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Google – Phone app and Messages send user data


Google – Phone app and Messages send user data

Google is a data octopus, but it also does a lot for data protection and security. However, there are two apps, the Google Phone app and Google Messages, that have forwarded data directly to Google without the user’s knowledge.

Google Phone App and Google Messages – data exchange with Google

On Monday, The Register reported that Google’s Phone and Messages apps were collecting data and sending it directly to Google. All of this happened without user consent or an option to opt out (violating European data protection laws).

According to the research paper What Data Do The Google Dialer and Messages
Apps On Android Send to Google?” by Douglas Leith, Professor of Computer Science at Trinity College Dublin, both apps have sent data about user communications to Google Play Services’ Clearcut logging service and Google’s Firebase Analytics service.

The time and duration of other user interactions with these apps are also transmitted to Google. And Google offers no way to object to this data collection. Messages and the phone apps come preinstalled on over a billion Android phones.

Both preinstalled versions of the apps lack app-specific privacy policies that explain what data is collected. Google has long required this from third-party app providers. When a request was made via Google Takeout for the Google account data (the account was linked to the apps used), the data provided by Google for download did not include the observed telemetry data.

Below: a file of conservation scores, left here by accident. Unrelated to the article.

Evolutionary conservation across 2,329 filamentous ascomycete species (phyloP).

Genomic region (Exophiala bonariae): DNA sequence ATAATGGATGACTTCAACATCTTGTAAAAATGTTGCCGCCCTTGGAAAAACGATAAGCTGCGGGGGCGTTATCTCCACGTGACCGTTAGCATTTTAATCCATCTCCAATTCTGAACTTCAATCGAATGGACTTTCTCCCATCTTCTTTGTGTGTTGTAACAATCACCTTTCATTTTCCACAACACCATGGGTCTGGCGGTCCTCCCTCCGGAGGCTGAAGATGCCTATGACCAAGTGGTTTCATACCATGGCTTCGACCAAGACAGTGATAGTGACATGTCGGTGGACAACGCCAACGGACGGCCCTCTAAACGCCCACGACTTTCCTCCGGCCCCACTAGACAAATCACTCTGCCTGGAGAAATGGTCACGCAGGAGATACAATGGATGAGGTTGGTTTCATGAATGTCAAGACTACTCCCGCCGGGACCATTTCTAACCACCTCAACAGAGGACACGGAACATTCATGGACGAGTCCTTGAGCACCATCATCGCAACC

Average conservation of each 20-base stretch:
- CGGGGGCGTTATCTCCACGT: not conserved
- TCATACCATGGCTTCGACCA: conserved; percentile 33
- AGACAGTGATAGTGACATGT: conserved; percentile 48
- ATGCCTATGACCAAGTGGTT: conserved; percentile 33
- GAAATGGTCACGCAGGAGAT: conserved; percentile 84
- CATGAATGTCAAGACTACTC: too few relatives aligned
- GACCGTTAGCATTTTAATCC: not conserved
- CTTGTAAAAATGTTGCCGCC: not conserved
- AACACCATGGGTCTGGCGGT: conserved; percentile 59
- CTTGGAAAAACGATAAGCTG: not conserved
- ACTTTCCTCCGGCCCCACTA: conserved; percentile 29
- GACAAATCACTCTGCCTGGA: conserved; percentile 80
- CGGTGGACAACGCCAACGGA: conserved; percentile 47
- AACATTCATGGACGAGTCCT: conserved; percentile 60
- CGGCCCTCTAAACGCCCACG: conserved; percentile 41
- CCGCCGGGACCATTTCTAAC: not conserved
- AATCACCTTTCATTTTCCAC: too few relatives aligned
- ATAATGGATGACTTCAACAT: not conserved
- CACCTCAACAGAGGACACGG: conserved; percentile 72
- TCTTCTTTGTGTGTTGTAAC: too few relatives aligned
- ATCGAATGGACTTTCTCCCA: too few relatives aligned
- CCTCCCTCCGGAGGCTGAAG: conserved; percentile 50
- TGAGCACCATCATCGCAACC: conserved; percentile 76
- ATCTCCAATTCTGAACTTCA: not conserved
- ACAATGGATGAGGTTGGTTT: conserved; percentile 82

Both apps currently have links to Google’s consumer privacy policies on Google Play that are not app-specific and not necessarily apparent to those who receive the preinstalled apps.

With Messages, Google uses the message content and a timestamp, generates a SHA256 hash, which is then partially transmitted. Hashes are difficult to trace back, but in this case, according to researcher Leith, they could recover part of the message content.

Leith forwarded the results of his research to Google last November. Google confirmed on Monday that the results were correct and that they had worked together constructively and will continue to do so.

According to Google, the data collected has already been anonymized on the servers. Incoming timestamps were rounded to the nearest hour on the servers. To get even better at privacy, anonymization is now done right on the phone, so Google servers never have the exact data.

All improvements aimed at data protection were already rolled out in February via the Play Store with Google Phone App Version 75 and Messages Version 10.9.